There is a major, major problem with the culture here. It's all about CYA, not about doing good work. I've spent months of my time covering my butt in one way or another. This is explicitly encouraged by senior staff, and people are genuinely anxious about making sure their butts are, indeed, covered.

    The work-life balance is sort of iffy. It's not that bad if you can say no and/or have a project director who believes in it. But I have experienced some truly inappropriate encroachments into my personal time.

    The PTO is extremely limited compared to a university. When you start, you get 3 weeks PTO, which includes sick time. It increases in subsequent years, but I miss being able to take time off for the flu AND (gasp) take a vacation.

    Advice to Management

    Make sure staff are trained and supported, especially in the first year.


  9. Helpful (7)

    "Great place for researchers, less so for the rest."

    StarStarStarStarStar
    • Work/Life Balance
    • Culture & Values
    • Career Opportunities
    • Comp & Benefits
    • Senior Management
    Former Employee - Technical Service Specialist in Washington, DC
    Former Employee - Technical Service Specialist in Washington, DC
    Doesn't Recommend
    Positive Outlook
    No opinion of CEO

    I worked at American Institutes for Research full-time (More than 5 years)

    Pros

    Filled with smart talented people across all departments. Competitive salaries and wide range of benefits despite being a non-profit. Flexible work hours, Teleworking encouraged, and no dress code.

    Cons

    Organization preaches work/life balance and embracing diversity, but they fail to do either. Everyone is expected to work long hours with little recognition or reward. Management in my area did more to discourage me than to encourage me. They also were unable to deal with different personality types very well. Specifically when dealing with more introverted people.

    Advice to Management

    Practice what you preach. Embrace teaching opportunities with your staff. Every time I had a genuine learning experience it later turned out that I was penalized for having to be taught or guided through the process.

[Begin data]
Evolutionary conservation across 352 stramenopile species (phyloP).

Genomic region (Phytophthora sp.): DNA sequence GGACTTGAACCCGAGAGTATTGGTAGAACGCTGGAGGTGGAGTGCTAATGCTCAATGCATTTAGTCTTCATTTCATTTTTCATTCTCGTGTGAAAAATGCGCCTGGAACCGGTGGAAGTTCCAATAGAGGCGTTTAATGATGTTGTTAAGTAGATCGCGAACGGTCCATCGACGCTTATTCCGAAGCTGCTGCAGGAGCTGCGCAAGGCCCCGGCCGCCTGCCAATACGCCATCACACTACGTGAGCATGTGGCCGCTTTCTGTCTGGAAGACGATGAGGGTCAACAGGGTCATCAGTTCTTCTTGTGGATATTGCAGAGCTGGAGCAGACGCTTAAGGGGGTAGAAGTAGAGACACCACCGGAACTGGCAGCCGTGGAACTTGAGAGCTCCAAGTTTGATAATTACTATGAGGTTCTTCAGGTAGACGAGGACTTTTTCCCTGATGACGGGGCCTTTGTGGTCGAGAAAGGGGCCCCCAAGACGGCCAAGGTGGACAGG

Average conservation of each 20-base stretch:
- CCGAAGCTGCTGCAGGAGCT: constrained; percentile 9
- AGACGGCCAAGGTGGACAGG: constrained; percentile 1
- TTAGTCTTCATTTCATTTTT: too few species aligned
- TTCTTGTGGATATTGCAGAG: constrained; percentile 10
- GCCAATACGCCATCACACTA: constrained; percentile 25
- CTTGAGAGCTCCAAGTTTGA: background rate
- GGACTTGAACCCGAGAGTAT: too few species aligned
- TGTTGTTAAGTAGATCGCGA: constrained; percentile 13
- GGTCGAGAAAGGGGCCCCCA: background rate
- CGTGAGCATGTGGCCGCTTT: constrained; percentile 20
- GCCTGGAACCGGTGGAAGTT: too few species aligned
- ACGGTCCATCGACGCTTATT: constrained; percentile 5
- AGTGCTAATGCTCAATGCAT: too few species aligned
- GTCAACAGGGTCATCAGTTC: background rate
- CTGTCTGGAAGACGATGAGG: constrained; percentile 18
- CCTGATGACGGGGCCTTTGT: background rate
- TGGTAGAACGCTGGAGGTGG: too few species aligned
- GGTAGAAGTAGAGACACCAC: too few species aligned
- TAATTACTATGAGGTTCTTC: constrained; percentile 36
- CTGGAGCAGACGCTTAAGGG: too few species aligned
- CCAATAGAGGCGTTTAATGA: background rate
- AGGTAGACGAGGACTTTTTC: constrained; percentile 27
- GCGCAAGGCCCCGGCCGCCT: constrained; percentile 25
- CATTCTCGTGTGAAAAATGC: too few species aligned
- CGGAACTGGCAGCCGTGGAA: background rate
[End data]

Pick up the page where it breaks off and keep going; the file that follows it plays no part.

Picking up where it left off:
10. Helpful (6)

    "Leadership"

    StarStarStarStarStar
    • Work/Life Balance
    • Culture & Values
    • Career Opportunities
    • Comp & Benefits
    • Senior Management
    Former Employee - Anonymous Employee
    Former Employee - Anonymous Employee
    Doesn't Recommend
    Neutral Outlook
    No opinion of CEO

    I worked at American Institutes for Research full-time (More than 3 years)

    Pros

    1. Huge intellectual capital
    2. Great benefits, perks and fair salary for nonprofit
    3. Lots of social opportunities
    4. Laid back office culture (in terms of dress and office hours)
    5. Contributions to many fields are progressive and positive. A place to make a difference.

    Cons

    Almost all of the Pros are undermined by:
    1. A culture of blame and finger pointing when collective mistakes are made (leaders blaming field staff, field staff blaming leaders, everyone blaming clients.)
    2. Very slick "Forest" people who leave it to the "Tree" people to deliver too-good-to-be-true promises and client pitches.
    3. An employee review process that is less about self improvement and more about creating goals that present the perception of performance vs actual, day-to-day performance.
    4. A circling of the wagons (backstabbing, rumors, sabotaging) around employees who are different.
    5. Not walking the talk regarding work-life balance: it's never a good sign when a project leader "jokes" about being too dedicated to take vacations, e-mails during his/her PTO and late at night, brags about working late at night and on weekends, and then claims family first.

    Advice to Management

    Encourage a culture of not only owning up to mistakes but being free to learn from them. Leaders: Be brave, honest, humble, and self-critical. Don't point blame when everyone, including you, is making mistakes. When people and things aren't performing as expected, ask everyone questions. Be curious. Don't accept at face value what project managers, directors, or senior leaders say. Some are too afraid to admit they are struggling. Also, temper client expectations.